Data Trends for Investment Professionals


Data Monetization: 10 Pitfalls to Avoid

Here at Quandl we get a steady stream of inbound inquiries from companies keen to monetize their data assets to our audience of investment professionals. These data suppliers are not just peddling stock prices or futures or FX data. They are startups and companies born in an era of data ubiquity. They may have satellite data, smartphone or sensor data, logistics data, or business operations data. This is now known as “alternative data” in industry parlance. One belief unites them all: that their data holds value for capital markets. Unfortunately, this is not always the case. Because in life, nothing is ever easy....

The (Weak) Link Between Alternative Data and Inside Information

The alternative data business is an art and a science—in that order. The science—in the form of statistics—kicks in once our quant team gets its hands on a new dataset. There is of course plenty of creativity and innovation in this process: instincts honed from years as quants on Wall Street play a big role in guiding the research process. But the work is grounded in scientific discipline. Before any data mining can begin at all, the mine itself has to be found. Finding data that can potentially yield alpha is very much an art. It involves a continuous conversation...

A Taxonomy For Alternative Data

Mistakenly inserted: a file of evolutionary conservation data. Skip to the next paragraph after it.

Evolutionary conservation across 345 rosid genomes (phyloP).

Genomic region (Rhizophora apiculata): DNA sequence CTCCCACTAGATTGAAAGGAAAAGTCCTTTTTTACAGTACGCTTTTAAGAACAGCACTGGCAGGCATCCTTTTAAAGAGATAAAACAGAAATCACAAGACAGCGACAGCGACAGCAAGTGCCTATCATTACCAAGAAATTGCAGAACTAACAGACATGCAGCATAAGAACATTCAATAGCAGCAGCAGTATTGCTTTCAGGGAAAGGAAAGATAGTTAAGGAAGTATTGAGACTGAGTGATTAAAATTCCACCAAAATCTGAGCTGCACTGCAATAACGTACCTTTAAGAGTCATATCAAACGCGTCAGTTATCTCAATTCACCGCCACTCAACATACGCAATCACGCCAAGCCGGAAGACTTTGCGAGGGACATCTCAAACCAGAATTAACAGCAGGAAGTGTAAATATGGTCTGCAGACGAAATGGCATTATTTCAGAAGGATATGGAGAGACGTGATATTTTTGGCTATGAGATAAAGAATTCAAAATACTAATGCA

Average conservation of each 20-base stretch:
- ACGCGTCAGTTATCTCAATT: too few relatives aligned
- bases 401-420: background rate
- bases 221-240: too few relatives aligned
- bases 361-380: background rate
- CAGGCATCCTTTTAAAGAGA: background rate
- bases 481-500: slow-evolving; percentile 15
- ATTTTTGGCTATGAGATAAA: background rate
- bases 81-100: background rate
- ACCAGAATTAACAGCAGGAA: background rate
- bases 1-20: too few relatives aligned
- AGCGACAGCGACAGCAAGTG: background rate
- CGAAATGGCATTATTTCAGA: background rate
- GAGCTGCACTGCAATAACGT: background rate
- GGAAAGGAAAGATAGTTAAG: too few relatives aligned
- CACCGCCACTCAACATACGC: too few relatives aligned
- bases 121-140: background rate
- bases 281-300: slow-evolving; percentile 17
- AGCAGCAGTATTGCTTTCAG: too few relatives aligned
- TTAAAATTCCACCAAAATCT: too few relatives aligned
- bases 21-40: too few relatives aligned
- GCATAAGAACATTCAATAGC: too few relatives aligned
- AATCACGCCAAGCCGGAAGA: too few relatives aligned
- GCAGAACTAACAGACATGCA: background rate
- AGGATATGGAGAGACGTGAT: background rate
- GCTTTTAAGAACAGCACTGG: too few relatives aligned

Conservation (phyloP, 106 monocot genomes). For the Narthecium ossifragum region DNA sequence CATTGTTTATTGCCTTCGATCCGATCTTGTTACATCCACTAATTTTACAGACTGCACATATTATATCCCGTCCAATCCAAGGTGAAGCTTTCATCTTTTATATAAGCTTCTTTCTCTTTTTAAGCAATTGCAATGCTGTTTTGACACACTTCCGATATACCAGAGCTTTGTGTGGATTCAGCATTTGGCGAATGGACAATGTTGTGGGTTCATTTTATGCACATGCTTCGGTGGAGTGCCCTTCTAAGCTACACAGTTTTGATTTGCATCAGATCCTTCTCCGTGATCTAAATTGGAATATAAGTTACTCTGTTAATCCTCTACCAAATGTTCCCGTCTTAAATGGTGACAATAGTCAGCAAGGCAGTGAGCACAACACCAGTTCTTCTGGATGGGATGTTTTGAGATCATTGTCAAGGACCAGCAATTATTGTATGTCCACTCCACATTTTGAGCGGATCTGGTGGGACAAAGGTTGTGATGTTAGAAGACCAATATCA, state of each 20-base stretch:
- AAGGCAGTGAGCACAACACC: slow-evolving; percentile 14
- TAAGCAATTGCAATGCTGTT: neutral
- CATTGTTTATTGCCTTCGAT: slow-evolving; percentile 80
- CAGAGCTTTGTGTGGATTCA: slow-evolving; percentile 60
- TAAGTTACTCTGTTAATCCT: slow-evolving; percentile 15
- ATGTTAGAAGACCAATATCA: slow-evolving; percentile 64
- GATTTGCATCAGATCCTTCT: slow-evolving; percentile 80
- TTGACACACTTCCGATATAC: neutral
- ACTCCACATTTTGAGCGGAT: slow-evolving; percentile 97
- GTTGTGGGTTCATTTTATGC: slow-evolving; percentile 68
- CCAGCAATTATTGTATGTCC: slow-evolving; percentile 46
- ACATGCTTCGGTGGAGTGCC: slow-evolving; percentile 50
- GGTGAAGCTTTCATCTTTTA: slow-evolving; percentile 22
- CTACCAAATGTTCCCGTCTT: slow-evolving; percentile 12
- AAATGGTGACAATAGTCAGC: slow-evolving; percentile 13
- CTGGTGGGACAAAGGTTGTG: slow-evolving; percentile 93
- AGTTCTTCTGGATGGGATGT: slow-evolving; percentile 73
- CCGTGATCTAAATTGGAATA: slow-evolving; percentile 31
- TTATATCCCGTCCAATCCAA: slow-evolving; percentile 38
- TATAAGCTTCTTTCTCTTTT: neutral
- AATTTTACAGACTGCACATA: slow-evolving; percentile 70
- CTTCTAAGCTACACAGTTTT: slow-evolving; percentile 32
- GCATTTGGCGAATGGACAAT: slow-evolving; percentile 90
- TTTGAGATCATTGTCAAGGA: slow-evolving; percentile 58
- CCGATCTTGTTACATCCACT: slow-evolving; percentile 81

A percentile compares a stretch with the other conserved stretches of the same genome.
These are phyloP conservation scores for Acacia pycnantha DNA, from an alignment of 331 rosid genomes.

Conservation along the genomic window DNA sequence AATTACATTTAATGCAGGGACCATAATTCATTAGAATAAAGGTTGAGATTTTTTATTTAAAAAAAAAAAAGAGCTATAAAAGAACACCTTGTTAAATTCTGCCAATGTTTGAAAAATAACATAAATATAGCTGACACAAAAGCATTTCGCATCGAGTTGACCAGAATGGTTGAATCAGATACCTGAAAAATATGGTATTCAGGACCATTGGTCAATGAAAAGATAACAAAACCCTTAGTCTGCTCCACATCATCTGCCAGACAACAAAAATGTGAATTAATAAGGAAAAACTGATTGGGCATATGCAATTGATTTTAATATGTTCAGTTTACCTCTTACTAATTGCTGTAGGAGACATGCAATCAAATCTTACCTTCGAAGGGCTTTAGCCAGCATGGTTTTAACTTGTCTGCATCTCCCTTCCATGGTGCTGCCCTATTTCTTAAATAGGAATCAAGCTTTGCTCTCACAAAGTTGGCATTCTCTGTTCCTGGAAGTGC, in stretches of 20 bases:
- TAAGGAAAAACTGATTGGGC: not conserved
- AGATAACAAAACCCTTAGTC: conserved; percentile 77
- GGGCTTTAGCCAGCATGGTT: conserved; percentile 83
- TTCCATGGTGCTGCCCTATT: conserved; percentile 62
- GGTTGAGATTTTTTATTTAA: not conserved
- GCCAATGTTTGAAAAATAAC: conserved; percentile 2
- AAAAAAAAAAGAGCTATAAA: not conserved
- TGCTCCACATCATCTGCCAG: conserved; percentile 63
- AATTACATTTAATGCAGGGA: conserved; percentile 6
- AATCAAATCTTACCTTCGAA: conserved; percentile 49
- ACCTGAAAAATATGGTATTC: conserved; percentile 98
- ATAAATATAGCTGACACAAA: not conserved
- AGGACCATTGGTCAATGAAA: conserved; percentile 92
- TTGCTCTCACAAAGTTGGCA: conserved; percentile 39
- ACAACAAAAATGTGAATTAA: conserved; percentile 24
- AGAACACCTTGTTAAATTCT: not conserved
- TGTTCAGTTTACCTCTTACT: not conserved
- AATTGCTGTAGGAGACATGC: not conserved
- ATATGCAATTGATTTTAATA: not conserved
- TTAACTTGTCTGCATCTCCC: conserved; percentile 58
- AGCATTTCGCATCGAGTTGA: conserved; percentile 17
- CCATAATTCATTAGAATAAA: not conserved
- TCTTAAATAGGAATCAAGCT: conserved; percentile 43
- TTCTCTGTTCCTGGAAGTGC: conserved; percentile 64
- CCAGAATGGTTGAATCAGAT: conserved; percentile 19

We're witnessing a data revolution. You all know by now that we've produced more data in the last 2 years than we have throughout all of humanity. And the pace is only increasing. It begs the question: how do you extract actionable trading signals from this brave new world of noise? It starts with understanding the landscape. Here is Quandl's take on the taxonomy of alternative data for finance.  

The Unbearable Transience of Alpha

In 2004 I enjoyed my 15 minutes of fame for an article I wrote called The Tao of Alpha, in which I explained the concept of alpha as a zero-sum game. Sources of alpha in 2004 were much different than those available in the mid-1990s when I started my career and they are also different from today's. Alpha is highly transient and has been coming and going for as long as capital markets have existed. The term “alpha” entered the vocabulary of Wall Street sometime in the 1980s, gaining widespread use in the 1990s with the proliferation of hedge funds.It...

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